In December, Schuler took the unusual step of appearing at a school board meeting to complain publicly that CPS officials had been blocking his office from speaking with lawyers who had given opinions on Marmer’s conduct.
He repeated that complaint in the June 23 report.
“The circumstantial evidence available to date strongly supports the conclusion that the OIG’s investigation is being obstructed to prevent the apparent whitewash attempt from being further investigated and to prevent the OIG from reporting what it has learned or could further learn,” Schuler wrote.
Sources say that after Schuler gave board members that report, CPS officials finally agreed to let investigators speak with the lawyers about their opinions.
On Thursday, Schuler said, “The investigation is now progressing. I can’t comment beyond that because the investigation is ongoing.”
CPS spokeswoman Emily Bittner would only say that, “The Board of Education continues to fully cooperate with the Office of the Inspector General in this investigation.”
Marmer is a longtime friend and political supporter of Claypool, a former Cook County commissioner.
Claypool picked Marmer as his top lawyer in 2015, after Claypool succeeded corrupt CPS CEO Barbara Byrd-Bennett, who eventually would go to prison for her role in a bribery scandal involving school consultants.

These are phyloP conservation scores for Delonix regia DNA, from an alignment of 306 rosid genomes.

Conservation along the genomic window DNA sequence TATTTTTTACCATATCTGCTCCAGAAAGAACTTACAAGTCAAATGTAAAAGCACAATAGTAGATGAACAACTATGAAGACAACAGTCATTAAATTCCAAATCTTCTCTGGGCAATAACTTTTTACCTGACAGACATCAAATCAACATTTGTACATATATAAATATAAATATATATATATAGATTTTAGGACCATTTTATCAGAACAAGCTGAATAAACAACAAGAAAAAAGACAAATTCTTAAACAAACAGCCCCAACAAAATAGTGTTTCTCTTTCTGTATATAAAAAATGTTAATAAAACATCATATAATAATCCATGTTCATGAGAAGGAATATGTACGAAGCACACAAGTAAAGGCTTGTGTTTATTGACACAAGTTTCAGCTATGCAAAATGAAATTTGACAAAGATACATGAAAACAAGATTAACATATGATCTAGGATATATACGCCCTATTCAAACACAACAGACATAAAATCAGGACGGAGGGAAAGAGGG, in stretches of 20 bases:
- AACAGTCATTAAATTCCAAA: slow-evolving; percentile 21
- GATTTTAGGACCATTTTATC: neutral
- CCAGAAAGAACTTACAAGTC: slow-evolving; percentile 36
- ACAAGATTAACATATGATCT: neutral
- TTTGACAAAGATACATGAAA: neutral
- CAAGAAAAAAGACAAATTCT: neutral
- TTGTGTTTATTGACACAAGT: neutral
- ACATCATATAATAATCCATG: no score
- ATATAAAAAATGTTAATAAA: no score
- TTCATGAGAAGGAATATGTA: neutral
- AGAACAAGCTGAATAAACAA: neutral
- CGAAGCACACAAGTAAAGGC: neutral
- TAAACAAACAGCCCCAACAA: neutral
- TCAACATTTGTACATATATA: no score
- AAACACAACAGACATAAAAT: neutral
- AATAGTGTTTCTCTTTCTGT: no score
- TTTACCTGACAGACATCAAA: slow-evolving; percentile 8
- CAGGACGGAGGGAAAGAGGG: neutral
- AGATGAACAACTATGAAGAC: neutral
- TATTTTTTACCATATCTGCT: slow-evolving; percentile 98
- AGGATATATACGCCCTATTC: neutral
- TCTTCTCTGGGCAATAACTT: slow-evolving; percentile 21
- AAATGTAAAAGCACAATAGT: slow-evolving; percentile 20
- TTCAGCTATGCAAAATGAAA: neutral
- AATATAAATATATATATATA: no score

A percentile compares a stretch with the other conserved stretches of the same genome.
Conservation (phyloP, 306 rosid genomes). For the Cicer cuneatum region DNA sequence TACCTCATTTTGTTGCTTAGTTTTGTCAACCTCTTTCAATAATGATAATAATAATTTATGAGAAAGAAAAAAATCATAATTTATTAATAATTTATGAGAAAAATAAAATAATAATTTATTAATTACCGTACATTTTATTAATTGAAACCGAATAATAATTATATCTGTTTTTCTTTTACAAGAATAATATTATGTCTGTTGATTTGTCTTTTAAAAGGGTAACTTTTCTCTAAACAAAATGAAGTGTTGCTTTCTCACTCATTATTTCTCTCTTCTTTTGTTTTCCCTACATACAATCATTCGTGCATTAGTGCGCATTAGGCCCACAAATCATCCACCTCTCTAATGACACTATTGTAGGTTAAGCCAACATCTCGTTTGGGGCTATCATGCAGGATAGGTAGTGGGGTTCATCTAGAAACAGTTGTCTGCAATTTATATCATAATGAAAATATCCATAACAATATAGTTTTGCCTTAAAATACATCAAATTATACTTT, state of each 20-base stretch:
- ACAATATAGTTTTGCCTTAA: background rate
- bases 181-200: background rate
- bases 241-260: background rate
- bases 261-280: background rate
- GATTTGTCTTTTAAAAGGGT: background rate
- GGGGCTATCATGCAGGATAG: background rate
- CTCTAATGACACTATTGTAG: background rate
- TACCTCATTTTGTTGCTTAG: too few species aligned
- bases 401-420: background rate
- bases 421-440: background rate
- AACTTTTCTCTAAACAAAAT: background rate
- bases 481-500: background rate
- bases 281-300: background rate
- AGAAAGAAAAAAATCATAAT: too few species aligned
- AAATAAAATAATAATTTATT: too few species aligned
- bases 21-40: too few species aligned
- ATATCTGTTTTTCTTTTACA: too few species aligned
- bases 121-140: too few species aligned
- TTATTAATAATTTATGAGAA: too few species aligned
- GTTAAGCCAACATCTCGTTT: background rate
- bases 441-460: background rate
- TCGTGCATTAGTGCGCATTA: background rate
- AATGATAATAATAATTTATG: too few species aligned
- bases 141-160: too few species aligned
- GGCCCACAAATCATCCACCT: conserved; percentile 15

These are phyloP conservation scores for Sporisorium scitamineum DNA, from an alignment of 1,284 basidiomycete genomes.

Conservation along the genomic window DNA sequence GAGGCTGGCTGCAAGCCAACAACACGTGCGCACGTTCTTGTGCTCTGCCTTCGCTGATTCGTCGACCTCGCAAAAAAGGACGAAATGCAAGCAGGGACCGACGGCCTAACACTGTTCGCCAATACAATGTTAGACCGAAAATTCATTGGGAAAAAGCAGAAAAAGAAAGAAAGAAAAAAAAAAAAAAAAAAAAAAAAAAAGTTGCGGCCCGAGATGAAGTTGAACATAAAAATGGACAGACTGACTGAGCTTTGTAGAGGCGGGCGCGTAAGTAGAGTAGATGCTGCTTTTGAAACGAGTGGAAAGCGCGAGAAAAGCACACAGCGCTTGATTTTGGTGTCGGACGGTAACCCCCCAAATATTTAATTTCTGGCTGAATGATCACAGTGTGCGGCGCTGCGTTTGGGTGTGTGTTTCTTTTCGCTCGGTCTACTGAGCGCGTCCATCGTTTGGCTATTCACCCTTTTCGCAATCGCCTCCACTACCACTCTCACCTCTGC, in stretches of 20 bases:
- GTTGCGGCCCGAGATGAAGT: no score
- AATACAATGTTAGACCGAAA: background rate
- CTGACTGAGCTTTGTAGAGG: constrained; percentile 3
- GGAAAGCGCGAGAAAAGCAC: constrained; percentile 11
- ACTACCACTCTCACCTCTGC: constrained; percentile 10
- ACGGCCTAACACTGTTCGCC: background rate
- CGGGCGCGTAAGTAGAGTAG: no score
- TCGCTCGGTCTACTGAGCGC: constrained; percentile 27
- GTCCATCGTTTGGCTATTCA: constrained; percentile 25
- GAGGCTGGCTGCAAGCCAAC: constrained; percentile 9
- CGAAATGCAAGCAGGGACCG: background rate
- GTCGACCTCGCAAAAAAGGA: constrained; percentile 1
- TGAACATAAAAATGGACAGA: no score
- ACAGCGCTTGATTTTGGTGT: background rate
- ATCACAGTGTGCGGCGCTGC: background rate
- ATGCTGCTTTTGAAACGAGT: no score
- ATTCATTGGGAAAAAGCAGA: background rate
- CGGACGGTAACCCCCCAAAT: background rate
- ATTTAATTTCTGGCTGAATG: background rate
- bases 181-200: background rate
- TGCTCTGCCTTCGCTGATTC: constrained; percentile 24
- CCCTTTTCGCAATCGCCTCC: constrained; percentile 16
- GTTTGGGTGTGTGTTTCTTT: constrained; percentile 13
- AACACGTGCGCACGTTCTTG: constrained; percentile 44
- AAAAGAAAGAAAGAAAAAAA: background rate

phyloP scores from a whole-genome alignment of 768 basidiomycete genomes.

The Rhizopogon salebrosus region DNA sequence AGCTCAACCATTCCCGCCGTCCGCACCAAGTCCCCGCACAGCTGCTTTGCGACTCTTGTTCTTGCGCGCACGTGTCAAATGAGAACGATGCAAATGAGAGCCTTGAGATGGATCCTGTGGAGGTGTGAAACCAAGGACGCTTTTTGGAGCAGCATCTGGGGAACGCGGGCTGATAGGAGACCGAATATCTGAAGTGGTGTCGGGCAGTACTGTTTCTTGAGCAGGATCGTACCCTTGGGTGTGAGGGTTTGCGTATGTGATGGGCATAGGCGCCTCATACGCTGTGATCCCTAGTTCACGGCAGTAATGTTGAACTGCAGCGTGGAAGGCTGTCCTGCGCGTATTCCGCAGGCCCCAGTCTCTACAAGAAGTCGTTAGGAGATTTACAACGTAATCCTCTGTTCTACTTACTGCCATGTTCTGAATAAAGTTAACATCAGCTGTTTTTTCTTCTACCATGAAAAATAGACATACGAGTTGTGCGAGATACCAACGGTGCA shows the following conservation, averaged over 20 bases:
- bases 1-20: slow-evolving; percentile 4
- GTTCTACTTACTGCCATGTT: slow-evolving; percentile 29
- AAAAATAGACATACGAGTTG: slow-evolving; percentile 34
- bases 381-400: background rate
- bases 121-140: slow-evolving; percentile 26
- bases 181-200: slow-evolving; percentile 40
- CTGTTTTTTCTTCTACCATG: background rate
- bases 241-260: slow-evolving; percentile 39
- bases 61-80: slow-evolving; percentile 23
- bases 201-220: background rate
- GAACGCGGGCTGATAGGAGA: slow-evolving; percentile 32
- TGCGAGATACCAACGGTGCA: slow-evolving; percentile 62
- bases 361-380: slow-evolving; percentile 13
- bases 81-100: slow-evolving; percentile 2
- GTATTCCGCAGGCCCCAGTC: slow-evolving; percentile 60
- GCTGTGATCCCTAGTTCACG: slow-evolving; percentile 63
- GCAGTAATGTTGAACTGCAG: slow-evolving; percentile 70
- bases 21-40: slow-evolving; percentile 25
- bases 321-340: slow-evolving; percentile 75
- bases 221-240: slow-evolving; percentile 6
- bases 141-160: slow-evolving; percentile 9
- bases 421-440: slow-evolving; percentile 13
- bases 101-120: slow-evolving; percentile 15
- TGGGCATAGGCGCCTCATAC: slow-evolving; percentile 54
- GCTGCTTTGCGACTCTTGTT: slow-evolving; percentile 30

At the time, Jenner & Block was paying Marmer $200,000 a year in severance — a deal that continues through 2018.
Shortly after Marmer got hired at CPS, Jenner & Block began preparing the school-funding lawsuit against state government.
“Ronald Marmer violated the code of ethics by exercising ‘contract management authority’ over legal work performed by his former employer Jenner & Block because he clearly has an ongoing ‘business relationship’ as defined by the code,” Schuler wrote in his report.
When first asked about the matter 14 months ago, Claypool told the Sun-Times that Marmer did nothing wrong. At the time, Claypool said he and school board President Frank Clark chose to hire Jenner & Block — and Marmer had nothing to do with the decision.
But Schuler wrote to the board that Claypool was warned repeatedly that Marmer violated the code.
According to Schuler’s memo, CPS’ in-house ethics advisor, Andra Gomberg told a top CPS attorney that the board shouldn’t retain Jenner & Block because Marmer wouldn’t be able to supervise its work without breaking the ethics rule.
Gomberg and two other CPS lawyers later met as a committee and issued an opinion. The school system also got an opinion from a fourth in-house lawyer. All agreed Marmer was violating the ethics code, Schuler wrote.